Most people will be in debt when they retire like nowadays so what are they going to need, $350,000, $400,000, $450,000 etc. a year just to keep this stuff.

Besides all the accumulated annual increases in property taxes, home insurance, utilities, repairs and maintenance etc., multiple forms of new taxes and duplicate taxes come up every decade or so with a vengeance. This will wipe out people even more.

This if they can last the 30, 35 years, U.S. style foreclosures was never in any ones plans in 2008 and beyond for tens of millions of Americans but it happened.

Good luck too all living on borrowed money!

#125 Smoking Man on 06.30.16 at 6:51 am

Reality
https://youtu.be/HM7bZx5av3A

Fantasy
https://www.youtube.com/watch?v=VdFDH8RBH9I

#126 SueP on 06.30.16 at 6:55 am

I thought Obama’s speech was very good. He has great delivery of the material. I saw the promoter on the CNBC coverage. I couldn’t imagine anyone giving that length of speech without you one.

#127 nubbers on 06.30.16 at 7:10 am

I guess brokers make money when you over extend yourself to buy a house, and then again when you default and someone else buys the same house from the bank?

It is never going to be in the broker’s interest to tell you it is a bad time to buy.

#128 maxx on 06.30.16 at 7:44 am

Hobble CMHC immediately.
Flush this bloated, archaic and useless org as it’s no longer helping people acquire homes nearly as much as it is enabling banks to freeload on debt slaves.
This is continuously contributing to an already debt-damaged economy.

#129 maxx on 06.30.16 at 7:59 am

Overheard the most amazing comment in a condo building yesterday:

To a contractor: “Can you finish my unit today? I’ve been waiting a long time now.”
Again to the contractor: “….with all these special assessments, when you leave this place, you’re rich.”

Yikes.

#130 CJBob on 06.30.16 at 8:11 am

#96 Chris on 06.29.16 at 11:26 pm
All of this is due to low interest rate and more influx of people.
_____________________________
The demand side of things doesn’t get enough attention. I don’t go into Toronto often but I was there on Monday night. I’ve lived in the GTA for 50 years and it’s incredible to see how many more people there are on the streets, roads, subways. People keep moving here and they have to live somewhere. Increased demand.

#131 Exilled on 06.30.16 at 8:22 am

Sir Garth:

Max Keiser, is in Toronto!!! Did you meet him???
He is doing a special on the housing bubble here.
If you want to see his report on this, go to ” rt/news” then to ” shows ” then click on ” Max Kieser ” episode ” 934″ . If you don’t want to share this its alright! But you two are on the same page, on this!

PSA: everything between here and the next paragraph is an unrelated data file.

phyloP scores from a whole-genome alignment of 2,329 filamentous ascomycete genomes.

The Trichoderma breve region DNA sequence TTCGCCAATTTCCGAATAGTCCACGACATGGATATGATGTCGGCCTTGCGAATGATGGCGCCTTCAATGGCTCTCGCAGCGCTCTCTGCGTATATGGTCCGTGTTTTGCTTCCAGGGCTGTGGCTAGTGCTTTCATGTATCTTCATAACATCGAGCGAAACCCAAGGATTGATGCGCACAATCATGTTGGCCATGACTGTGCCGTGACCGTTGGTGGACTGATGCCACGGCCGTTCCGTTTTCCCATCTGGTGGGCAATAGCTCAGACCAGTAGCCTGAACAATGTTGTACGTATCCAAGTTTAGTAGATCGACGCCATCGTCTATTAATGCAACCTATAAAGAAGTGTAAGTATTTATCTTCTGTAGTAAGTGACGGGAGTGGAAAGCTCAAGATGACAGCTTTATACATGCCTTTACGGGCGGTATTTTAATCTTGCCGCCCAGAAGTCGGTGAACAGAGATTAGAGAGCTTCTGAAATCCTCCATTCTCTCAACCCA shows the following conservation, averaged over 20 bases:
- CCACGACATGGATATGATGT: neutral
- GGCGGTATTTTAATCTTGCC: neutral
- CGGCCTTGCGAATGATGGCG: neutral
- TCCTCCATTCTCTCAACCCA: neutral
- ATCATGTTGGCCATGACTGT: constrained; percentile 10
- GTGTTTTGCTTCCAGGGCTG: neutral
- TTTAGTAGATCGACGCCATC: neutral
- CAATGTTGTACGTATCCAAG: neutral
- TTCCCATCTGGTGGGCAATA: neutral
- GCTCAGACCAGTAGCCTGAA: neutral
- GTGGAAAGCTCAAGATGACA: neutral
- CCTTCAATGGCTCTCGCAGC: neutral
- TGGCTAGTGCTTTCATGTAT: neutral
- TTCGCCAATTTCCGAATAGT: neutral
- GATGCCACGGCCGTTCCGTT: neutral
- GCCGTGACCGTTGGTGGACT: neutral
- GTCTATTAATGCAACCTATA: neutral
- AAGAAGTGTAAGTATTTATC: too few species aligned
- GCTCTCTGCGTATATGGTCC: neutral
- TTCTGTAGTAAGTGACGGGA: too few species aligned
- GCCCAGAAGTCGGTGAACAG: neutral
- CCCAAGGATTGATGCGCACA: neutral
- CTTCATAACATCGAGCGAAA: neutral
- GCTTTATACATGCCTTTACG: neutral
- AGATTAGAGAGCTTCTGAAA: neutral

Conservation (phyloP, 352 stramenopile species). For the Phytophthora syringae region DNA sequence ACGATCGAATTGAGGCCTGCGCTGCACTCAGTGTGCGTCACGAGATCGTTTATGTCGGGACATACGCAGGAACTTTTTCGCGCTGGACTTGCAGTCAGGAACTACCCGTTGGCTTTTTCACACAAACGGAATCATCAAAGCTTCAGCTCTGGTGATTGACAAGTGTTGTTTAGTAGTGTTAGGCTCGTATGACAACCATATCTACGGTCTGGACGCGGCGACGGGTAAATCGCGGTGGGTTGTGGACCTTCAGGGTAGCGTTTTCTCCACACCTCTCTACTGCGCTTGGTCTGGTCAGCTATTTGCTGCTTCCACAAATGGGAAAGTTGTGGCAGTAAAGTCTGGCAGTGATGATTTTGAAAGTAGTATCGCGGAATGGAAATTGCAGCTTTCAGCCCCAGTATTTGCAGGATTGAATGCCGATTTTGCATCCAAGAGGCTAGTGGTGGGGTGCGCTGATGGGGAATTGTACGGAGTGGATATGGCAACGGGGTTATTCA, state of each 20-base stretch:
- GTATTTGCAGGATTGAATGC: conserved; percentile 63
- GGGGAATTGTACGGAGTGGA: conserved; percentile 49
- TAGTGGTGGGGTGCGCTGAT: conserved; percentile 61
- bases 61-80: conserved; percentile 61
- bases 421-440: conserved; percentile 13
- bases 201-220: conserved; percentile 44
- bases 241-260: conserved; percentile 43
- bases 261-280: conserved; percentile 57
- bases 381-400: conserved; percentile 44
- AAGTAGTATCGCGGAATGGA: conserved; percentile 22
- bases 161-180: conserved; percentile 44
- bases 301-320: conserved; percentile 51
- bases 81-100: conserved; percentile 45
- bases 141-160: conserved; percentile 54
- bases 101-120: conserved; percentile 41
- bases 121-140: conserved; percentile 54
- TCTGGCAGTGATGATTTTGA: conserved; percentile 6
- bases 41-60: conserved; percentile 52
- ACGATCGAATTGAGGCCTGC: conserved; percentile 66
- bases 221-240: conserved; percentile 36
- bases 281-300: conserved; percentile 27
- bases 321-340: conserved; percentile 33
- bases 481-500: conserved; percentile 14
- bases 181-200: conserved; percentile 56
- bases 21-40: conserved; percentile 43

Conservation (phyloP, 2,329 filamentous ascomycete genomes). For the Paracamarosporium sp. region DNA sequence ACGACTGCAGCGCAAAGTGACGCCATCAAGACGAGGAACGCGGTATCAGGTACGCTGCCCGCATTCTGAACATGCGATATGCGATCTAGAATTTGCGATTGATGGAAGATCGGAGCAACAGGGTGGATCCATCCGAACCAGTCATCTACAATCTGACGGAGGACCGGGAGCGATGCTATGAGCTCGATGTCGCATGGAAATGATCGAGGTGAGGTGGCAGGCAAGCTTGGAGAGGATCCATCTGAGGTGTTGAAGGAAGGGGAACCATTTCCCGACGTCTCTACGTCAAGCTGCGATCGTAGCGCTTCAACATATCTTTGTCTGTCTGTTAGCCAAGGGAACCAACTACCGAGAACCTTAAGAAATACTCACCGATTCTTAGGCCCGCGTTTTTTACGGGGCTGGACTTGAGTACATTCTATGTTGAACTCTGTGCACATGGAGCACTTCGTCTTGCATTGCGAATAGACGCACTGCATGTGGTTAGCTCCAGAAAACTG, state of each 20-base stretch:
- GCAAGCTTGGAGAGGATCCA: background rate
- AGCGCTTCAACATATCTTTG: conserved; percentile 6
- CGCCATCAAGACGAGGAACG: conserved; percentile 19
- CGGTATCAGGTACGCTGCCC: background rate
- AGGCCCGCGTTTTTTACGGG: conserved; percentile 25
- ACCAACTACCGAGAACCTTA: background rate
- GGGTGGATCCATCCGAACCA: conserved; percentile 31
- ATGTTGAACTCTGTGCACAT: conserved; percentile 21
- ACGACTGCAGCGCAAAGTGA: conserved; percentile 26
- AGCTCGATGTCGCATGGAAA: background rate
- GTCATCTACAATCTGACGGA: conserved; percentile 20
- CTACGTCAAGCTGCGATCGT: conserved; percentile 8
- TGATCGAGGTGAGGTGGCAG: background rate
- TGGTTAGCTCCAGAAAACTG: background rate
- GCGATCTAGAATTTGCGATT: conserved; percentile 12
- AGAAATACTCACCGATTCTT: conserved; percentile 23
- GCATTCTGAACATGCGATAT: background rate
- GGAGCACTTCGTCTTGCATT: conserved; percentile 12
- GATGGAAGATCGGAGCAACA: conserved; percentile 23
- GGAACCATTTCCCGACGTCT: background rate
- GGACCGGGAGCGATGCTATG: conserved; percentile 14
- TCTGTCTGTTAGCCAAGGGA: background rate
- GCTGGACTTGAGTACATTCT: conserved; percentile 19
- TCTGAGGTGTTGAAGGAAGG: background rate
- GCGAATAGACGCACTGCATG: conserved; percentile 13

Max is even more irrelevant than this blog. Quite an accomplishment. — Garth

#132 crowdedelevatorfartz on 06.30.16 at 8:32 am

@#74 Keith

Agreed.

I particularly like the recent quotation from an Italian judge involved in a corruption trial.

“Some Politicians were always corrupt. Now they’ve just stopped being ashamed of it.”

Preem-ier Clark has no shame.

#133 Balmuto on 06.30.16 at 8:50 am

Brexit = OXI. The machine wins again. Thanks for playing.

http://www.bloomberg.com/news/articles/2016-06-30/boris-johnson-says-he-won-t-run-for-u-k-tory-leadership

#134 young & foolish on 06.30.16 at 8:50 am

Debt, debt, and more debt …. there is no going back.

#135 Ace Goodheart on 06.30.16 at 8:56 am

RE: “In Toronto, says RBC, the average SFD house requires 72% of gross income, or about 90% of net. It leaves basically zippo to live on. These numbers, the bank adds, have never been this high. Not even when mortgages cost 20%.”

This assumes that everyone purchasing a house in Toronto, is doing so with the minimum required down payment and mortgaging the rest.

In reality this is just not true. In a high demand marketplace like Toronto, people come into the game for the most part buying condos. Some smart people buy cheap detached houses in “not so prime” neighbourhoods (there are still many available). People build their equity and then purchase a house when they can make a larger down payment and carry the mortgage.

That is how larger urban centres tend to work, real estate wise. A detached house is a “step up” purchase. First time buyers, using 25% down and huge mortgages, should not be buying detached houses in Toronto. If they do, then I wish them luck (because they’ll need it). Yes they will be subjected to all sorts of forces beyond their control and likely a large number of them will not make it. This is called “biting off more than you can chew”.

Be smart, start with a condo, or buy a house within commuting distance (check out the Go train schedule, it is amazing how many places you can purchase a house, for very little, hop on a Go train in the morning and be downtown in less than an hour). When you build equity and decide you want to move into the inner city, then buy a house in Toronto.

It assumes nothing of the sort. The index is a measure of market affordability. Of course every situation is unique, but this gives us a standardized snapshot of whether the average family on the average family income can afford the average detached house. In these markets they cannot. — Garth

#136 Wild albertan gonads on 06.30.16 at 8:57 am

#98 Mark on 06.29.16 at 11:33 pm
“Calgary real estate is a derivative of oil. It’s doomed. “